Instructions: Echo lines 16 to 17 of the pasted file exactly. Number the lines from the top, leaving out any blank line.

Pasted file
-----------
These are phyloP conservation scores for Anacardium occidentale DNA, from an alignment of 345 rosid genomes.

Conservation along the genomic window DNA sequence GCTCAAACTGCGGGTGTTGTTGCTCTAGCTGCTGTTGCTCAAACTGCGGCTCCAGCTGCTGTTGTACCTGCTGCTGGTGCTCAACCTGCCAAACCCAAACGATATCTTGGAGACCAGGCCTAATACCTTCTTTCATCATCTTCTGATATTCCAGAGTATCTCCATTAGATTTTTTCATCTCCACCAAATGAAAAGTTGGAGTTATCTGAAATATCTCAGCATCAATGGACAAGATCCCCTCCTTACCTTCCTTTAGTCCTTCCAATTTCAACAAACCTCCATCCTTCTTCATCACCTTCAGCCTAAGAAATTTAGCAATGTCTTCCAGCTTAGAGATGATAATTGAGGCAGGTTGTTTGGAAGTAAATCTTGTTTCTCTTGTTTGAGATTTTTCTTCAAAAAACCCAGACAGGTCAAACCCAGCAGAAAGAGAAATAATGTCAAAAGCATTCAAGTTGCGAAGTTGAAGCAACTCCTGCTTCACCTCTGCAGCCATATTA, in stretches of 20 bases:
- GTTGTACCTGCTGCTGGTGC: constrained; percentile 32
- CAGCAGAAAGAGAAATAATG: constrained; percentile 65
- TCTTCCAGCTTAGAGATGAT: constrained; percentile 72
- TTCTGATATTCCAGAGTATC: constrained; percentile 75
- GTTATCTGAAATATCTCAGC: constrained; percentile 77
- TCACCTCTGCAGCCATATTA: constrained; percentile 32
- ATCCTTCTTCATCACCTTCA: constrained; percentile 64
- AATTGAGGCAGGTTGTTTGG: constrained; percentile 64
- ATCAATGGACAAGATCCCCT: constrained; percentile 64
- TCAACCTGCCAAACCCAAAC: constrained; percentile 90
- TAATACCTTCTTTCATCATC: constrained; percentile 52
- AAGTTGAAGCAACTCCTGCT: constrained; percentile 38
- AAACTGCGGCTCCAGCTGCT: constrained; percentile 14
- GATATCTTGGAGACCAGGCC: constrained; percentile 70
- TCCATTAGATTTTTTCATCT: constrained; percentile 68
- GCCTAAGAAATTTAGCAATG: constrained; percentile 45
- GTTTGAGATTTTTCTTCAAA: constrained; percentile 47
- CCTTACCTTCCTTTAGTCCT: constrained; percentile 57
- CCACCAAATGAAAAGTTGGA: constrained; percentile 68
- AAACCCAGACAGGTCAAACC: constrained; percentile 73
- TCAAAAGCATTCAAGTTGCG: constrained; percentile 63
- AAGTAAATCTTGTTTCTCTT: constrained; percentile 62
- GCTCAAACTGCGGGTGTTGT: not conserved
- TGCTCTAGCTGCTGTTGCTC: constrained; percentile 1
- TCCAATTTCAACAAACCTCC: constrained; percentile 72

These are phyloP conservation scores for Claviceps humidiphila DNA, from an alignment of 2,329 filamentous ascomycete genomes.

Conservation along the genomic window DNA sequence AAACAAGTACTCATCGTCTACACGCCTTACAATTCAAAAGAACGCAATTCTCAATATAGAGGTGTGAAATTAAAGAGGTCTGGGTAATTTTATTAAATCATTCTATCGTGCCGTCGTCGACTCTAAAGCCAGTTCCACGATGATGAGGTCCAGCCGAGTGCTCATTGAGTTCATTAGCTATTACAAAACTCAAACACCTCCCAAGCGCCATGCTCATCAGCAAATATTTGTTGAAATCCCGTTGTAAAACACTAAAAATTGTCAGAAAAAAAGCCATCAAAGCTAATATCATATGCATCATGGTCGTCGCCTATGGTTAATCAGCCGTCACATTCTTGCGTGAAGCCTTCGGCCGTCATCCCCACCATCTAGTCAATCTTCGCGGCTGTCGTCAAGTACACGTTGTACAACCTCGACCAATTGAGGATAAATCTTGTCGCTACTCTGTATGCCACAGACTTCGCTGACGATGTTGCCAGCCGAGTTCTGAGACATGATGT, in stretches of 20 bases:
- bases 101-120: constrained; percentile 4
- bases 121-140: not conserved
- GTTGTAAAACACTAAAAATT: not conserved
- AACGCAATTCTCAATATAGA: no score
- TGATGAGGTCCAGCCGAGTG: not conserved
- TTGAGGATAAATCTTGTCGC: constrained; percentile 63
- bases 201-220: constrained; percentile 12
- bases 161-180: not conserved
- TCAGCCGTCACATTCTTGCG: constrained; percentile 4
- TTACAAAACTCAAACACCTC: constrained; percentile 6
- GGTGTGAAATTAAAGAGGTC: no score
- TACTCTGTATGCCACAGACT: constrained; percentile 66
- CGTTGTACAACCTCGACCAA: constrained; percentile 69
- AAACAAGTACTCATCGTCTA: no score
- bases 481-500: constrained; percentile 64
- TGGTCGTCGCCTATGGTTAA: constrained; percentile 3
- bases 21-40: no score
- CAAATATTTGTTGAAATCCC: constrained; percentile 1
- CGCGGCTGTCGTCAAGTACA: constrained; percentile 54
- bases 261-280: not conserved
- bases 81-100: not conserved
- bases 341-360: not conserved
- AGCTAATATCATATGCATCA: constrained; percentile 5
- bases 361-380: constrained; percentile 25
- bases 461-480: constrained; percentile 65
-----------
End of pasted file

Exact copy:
- GATATCTTGGAGACCAGGCC: constrained; percentile 70
- TCCATTAGATTTTTTCATCT: constrained; percentile 68